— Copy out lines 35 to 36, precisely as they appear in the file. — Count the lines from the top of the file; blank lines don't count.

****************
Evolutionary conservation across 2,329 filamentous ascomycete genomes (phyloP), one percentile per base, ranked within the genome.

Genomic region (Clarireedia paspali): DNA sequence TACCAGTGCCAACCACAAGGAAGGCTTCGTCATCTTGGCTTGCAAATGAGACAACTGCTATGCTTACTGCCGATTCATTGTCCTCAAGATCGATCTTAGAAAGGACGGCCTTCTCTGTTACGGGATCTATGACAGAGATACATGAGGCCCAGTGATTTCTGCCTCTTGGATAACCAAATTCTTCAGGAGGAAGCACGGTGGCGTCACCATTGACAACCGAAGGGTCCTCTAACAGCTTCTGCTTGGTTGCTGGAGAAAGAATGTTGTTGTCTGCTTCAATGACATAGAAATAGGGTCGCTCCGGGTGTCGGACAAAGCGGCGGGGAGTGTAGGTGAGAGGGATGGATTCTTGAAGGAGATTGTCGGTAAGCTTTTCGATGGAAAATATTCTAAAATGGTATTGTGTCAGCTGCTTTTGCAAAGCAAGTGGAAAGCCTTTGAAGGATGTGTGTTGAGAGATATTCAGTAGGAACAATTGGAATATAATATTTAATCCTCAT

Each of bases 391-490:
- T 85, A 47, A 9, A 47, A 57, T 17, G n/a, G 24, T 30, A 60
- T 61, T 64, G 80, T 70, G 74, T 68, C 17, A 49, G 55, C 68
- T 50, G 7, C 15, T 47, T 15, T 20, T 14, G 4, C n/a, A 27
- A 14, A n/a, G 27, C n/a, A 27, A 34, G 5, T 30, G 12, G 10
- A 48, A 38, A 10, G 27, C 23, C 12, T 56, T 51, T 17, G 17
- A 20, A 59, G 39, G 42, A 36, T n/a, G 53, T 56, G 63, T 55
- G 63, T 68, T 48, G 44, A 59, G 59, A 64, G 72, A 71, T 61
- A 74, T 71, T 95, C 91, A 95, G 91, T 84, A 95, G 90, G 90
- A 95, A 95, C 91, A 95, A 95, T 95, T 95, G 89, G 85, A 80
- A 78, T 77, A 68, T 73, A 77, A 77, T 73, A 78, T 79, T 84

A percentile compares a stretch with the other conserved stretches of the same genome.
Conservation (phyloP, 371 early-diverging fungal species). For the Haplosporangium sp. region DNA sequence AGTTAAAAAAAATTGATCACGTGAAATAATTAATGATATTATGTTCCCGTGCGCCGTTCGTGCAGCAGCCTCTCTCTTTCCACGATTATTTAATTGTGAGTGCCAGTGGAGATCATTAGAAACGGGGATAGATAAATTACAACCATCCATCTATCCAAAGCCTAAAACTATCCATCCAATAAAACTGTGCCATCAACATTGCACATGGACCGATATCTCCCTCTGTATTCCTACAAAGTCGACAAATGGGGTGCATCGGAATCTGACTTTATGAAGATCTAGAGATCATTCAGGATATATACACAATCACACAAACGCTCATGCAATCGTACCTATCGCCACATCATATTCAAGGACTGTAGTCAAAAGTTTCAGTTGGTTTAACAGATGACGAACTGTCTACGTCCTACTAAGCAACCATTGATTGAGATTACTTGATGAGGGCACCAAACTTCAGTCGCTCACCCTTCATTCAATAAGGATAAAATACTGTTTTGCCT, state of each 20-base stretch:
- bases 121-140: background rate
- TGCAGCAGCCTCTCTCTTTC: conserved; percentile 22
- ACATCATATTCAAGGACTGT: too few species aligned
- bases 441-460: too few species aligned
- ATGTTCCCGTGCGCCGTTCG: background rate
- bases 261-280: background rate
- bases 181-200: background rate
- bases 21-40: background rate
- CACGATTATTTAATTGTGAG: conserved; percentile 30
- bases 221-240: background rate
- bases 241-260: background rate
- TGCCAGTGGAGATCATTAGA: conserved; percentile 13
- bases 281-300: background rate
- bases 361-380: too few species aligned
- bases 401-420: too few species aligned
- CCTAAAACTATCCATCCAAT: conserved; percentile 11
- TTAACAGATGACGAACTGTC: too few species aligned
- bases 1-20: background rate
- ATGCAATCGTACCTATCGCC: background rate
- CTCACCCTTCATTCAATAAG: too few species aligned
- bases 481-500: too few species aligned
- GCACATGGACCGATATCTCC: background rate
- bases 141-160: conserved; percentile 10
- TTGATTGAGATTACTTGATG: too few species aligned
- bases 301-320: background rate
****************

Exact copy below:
- CTCACCCTTCATTCAATAAG: too few species aligned
- bases 481-500: too few species aligned